But did he make the summit? The pair were allegedly carrying basic Kodak camera’s, but no camera was found on Mallory. He had mentioned he would leave a photo of his wife on the summit and no photo was found on his body. The hunt continues therefore for Andrew Irvine’s body and the camera. There is a chance after all these years that the film in the camera could be developed and maybe show proof that they did or did not stand on the summit? There are many theories floating around about where Irvine’s body maybe. I have added my theory about his body’s position to the photo below.

I believe Irvine and Mallory were descending together in bad weather (I do not know if they made the summit or not). They were following the ridge line and were roped together, Mallory took a fall, Irvine tried to arrest him with his ice axe. The rope pendulum’ed and snapped, Mallory fell a long way, broke his leg and died in the position marked on the map. Irvine continued downclimbing the ridge, but died of exposure/fall a short time later in the approximate position I marked on the map. Thats my theory anyway!

Well that’s all from basecamp here. A huge hello to the class from St Patrick’s School in Inglewood, New Zealand. Thank you for your nice messages and thoughts. Also a special hello to Sonia Rova and her father Gerard. Thanks also for your kind messages and I hope to meet you one day in Inglewood!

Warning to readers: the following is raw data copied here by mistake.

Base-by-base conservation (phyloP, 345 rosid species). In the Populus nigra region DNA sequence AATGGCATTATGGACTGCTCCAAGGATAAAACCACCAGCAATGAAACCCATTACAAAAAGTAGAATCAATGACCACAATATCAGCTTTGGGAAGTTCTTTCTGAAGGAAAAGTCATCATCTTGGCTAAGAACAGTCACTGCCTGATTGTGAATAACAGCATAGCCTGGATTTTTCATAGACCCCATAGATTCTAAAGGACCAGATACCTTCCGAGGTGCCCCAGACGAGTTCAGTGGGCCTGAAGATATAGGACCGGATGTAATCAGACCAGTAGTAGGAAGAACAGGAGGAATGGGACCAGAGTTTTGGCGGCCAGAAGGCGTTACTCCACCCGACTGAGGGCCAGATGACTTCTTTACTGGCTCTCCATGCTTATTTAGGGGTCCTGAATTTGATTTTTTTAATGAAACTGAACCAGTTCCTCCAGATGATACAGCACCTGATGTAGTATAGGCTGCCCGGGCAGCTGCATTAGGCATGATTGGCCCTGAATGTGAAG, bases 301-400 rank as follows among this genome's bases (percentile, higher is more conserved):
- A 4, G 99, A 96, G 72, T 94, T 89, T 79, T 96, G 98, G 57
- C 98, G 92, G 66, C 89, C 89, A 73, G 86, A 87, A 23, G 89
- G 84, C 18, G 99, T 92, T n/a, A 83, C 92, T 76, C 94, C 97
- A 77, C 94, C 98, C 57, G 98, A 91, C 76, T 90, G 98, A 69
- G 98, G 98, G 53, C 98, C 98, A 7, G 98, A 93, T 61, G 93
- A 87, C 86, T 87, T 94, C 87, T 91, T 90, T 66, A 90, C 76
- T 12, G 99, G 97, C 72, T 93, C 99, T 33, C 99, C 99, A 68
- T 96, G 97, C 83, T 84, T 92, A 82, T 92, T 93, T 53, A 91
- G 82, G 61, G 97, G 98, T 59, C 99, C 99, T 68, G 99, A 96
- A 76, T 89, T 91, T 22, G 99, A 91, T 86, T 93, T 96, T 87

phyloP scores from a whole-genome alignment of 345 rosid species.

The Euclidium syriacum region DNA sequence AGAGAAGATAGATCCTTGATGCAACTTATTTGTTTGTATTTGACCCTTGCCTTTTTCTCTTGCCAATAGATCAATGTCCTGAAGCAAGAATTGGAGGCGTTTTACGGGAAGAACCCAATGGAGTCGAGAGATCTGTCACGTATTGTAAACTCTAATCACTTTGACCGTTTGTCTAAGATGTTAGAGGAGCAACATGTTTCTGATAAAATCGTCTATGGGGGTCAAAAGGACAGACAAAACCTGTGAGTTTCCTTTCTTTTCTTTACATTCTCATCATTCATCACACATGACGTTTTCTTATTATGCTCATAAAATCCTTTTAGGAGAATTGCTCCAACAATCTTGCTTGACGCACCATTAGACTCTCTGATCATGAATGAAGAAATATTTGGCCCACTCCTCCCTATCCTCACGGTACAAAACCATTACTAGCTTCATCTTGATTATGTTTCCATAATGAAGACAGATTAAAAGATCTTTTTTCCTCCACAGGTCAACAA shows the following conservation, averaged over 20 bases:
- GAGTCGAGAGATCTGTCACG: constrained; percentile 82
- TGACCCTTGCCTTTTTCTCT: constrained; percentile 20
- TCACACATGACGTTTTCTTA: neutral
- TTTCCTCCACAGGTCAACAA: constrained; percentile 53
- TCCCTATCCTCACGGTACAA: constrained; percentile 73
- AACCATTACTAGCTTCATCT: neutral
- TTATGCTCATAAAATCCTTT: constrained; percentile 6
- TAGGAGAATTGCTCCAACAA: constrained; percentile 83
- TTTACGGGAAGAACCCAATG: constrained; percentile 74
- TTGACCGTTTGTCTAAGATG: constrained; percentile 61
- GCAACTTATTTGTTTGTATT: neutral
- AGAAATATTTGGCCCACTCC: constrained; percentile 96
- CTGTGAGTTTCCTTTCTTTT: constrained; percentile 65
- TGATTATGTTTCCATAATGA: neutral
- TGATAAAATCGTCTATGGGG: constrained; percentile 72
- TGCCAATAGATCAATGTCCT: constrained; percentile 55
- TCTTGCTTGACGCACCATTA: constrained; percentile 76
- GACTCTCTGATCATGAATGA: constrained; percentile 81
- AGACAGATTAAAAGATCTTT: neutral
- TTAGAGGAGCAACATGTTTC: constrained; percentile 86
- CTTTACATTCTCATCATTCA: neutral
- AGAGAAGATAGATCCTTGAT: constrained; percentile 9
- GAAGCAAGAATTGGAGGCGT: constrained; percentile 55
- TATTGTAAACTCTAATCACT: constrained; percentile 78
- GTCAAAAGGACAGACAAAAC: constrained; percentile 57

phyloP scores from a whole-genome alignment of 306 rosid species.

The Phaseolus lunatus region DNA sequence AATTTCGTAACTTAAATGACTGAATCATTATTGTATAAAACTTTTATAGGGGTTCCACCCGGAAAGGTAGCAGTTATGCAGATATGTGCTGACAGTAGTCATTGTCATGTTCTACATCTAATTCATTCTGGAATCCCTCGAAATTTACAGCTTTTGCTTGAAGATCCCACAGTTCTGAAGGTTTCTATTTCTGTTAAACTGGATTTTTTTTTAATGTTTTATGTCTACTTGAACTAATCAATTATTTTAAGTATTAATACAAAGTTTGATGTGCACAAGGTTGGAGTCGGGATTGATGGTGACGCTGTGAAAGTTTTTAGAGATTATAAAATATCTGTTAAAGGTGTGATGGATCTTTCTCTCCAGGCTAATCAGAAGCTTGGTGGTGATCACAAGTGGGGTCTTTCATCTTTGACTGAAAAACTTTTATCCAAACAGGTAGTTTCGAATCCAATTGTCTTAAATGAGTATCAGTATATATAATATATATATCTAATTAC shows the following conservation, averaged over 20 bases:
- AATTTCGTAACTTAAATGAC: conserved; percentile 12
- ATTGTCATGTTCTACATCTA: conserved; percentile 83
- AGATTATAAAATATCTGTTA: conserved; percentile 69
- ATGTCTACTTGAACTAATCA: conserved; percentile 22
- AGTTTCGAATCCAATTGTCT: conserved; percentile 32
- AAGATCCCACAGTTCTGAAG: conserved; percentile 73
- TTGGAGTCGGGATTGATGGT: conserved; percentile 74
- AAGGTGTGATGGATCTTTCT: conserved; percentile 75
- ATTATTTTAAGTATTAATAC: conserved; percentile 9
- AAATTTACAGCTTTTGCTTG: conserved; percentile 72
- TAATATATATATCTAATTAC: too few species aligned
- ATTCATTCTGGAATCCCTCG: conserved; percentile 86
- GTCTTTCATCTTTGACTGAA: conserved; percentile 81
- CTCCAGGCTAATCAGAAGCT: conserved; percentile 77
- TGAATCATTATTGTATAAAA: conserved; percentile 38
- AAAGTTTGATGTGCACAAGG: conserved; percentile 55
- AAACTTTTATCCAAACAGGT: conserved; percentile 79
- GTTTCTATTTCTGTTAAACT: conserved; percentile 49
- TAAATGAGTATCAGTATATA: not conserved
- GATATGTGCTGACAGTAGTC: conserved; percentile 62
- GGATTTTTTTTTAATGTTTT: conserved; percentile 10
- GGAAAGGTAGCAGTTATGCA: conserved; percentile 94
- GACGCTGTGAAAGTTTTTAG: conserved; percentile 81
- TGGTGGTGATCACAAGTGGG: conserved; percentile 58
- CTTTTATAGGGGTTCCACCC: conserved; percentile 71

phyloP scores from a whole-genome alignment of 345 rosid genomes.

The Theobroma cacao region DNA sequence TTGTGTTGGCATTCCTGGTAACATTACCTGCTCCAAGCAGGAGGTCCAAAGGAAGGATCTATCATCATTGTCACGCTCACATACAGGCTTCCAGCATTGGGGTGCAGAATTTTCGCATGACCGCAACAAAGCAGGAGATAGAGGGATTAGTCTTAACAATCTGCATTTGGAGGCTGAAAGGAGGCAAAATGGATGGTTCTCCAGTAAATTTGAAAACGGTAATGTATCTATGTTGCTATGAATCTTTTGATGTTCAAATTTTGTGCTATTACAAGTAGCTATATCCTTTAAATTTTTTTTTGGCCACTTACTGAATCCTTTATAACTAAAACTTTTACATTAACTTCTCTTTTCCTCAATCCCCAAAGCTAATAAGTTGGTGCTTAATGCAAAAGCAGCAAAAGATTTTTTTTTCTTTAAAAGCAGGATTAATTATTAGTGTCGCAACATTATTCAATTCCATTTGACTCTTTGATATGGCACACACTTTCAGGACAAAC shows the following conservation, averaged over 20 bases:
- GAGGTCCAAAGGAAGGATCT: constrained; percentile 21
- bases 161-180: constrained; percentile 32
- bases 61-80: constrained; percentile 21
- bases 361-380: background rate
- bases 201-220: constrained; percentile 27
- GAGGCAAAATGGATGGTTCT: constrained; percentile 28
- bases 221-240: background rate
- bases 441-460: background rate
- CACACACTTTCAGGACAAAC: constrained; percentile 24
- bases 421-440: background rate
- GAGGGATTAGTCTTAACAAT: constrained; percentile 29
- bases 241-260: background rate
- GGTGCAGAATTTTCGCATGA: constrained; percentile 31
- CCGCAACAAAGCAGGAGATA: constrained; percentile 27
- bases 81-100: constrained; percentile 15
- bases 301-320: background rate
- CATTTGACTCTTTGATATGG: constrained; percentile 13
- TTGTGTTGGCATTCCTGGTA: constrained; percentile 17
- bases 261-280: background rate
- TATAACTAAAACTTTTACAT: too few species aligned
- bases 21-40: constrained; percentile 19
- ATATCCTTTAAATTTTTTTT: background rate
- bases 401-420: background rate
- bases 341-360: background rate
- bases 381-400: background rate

Zoomed in view from basecamp of Everest North Ridge Climbing Route with position of camp 3, rock steps and possible position of Andrew Irvine’s body. Photo: Grant Rawlinson

The next two weeks are the culmination of years of training and preparation. Its going to be a very exciting, exhausting and nerve wracking time. I can’t wait. Stay tuned!

Photo of Everest North Ridge and face from Everest basecamp.

Posted on May 11, 2012, in Everest 2012. Bookmark the permalink. 63 Comments.

  1. Great post as usual, nevertheless a pretty scary description Grant, But I’m sure you guys will do it! Stay healthy and safe.
    I think i’d prefer Long Bar session 🙂 see you there one day. By the way you haven’t mantioned the End of WWII party with the victors?! no photos?


  2. flor agalliu

    all climbs end with a descent. kinda funny when you think about it.